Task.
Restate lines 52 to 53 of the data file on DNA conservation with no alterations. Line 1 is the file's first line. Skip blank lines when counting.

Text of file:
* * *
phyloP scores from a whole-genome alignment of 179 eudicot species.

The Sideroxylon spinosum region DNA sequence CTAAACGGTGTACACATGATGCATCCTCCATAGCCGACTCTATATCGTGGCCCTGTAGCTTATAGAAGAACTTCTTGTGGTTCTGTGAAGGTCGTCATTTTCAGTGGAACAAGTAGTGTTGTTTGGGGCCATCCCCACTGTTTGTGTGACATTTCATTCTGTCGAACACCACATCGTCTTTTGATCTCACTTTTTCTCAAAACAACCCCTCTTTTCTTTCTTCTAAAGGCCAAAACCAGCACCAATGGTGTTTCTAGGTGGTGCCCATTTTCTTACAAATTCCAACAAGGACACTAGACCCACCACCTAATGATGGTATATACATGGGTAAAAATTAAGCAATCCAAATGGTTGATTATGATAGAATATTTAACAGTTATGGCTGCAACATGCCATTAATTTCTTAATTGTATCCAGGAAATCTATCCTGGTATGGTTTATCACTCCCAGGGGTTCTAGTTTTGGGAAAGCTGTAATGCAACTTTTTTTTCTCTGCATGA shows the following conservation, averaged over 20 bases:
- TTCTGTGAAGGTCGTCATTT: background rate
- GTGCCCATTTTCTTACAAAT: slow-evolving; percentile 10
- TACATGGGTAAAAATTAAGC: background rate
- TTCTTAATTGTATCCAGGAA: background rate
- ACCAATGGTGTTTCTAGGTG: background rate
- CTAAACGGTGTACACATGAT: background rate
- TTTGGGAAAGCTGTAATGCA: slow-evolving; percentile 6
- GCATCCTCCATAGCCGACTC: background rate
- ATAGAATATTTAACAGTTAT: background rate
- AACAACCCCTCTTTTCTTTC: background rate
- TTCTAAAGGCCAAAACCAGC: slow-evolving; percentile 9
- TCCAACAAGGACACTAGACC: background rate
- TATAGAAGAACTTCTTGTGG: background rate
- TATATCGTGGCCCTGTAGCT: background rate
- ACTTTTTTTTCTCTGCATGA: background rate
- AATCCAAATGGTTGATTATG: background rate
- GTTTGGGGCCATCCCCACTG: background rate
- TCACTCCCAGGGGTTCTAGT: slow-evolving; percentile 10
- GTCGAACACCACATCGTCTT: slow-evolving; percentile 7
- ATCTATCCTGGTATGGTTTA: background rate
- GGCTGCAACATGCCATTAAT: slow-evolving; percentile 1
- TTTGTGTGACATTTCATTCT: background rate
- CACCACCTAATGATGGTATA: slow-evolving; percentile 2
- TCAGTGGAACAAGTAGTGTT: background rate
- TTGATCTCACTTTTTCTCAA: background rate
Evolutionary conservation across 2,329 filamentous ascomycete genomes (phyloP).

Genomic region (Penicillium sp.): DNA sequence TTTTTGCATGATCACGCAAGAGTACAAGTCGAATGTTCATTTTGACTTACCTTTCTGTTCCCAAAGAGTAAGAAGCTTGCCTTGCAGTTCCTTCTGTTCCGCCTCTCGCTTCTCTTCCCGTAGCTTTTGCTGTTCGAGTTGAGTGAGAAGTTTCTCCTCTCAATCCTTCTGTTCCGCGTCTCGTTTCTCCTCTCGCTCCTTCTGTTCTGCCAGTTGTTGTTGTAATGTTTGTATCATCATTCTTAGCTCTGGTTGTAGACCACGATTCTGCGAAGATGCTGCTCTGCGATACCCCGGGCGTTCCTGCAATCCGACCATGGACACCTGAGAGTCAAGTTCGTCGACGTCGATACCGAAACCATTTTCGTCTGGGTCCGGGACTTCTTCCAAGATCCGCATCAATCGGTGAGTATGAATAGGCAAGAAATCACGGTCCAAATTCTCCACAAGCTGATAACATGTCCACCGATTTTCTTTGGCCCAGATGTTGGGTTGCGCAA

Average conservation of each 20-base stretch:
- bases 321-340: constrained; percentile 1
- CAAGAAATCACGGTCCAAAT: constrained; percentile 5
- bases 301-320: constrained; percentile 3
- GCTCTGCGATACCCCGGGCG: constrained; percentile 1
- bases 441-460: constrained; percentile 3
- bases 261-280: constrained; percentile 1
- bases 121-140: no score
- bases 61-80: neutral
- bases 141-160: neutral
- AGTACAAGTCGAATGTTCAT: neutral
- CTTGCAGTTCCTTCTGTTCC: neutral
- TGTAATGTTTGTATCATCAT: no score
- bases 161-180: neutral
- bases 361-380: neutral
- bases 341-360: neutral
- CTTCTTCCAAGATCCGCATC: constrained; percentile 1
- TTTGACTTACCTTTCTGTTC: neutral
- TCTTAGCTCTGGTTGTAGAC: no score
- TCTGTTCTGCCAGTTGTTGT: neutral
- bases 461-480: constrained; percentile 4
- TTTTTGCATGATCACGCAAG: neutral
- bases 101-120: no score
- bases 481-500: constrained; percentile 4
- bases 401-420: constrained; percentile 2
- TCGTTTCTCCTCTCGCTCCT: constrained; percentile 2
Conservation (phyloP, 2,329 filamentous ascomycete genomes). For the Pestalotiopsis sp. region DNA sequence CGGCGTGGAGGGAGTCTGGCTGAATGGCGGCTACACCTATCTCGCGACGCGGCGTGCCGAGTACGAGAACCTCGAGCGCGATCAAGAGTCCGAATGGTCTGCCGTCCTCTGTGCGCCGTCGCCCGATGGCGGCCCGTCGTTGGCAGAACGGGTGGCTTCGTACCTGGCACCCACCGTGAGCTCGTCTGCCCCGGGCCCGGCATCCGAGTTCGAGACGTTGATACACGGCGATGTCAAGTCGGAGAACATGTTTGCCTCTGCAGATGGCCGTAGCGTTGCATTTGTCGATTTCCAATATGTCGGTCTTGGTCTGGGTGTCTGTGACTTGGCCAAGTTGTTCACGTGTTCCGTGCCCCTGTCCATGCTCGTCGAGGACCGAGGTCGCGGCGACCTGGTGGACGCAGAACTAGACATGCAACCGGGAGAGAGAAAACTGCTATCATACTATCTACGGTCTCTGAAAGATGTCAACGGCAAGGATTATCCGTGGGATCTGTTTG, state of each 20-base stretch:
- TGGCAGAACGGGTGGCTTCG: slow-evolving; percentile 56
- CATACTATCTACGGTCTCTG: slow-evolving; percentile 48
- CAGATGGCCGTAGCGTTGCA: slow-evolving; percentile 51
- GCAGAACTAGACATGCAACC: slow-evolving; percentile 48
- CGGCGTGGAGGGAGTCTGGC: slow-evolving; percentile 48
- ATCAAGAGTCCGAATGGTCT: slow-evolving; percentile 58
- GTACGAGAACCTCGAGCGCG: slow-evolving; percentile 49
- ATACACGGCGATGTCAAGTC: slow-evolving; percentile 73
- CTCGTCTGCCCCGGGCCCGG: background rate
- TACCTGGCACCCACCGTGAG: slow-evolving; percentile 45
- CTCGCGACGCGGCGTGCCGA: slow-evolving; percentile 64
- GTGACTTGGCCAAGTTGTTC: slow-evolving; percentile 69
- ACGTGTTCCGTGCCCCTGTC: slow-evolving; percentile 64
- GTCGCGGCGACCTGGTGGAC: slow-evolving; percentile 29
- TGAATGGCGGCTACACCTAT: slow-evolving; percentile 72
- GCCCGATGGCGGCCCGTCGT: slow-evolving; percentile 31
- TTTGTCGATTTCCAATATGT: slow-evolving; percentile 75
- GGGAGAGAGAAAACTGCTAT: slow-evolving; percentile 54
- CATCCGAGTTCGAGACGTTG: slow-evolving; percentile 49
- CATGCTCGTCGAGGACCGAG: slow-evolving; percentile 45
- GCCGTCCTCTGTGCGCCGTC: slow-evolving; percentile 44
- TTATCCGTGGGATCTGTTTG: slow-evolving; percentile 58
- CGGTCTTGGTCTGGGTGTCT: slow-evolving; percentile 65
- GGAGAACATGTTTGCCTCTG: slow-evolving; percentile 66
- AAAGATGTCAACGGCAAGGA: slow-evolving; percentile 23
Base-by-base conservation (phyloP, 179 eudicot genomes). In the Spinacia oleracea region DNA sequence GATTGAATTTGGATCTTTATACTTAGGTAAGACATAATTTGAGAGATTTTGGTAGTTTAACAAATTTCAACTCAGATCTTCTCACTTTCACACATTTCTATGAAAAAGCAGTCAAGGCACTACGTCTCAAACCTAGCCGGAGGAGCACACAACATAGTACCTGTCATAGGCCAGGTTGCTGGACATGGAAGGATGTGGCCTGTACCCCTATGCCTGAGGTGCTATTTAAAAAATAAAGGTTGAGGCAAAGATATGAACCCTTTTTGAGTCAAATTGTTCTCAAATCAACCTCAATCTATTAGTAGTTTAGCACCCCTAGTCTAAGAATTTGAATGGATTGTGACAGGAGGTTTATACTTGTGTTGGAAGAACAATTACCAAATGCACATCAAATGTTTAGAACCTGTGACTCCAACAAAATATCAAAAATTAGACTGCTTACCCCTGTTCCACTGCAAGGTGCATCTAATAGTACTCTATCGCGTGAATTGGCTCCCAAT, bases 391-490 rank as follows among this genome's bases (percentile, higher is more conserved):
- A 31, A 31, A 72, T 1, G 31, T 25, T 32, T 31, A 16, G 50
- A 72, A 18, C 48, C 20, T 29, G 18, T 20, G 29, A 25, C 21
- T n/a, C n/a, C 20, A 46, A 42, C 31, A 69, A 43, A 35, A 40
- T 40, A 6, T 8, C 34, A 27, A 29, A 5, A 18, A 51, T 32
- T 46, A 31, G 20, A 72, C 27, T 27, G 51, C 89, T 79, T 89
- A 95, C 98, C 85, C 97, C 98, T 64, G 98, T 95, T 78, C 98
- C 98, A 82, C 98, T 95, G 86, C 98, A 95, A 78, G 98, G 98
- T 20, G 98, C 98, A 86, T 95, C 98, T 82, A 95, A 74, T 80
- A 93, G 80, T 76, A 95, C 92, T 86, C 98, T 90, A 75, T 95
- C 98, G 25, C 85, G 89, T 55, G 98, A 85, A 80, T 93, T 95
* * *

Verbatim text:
- bases 101-120: no score
- bases 481-500: constrained; percentile 4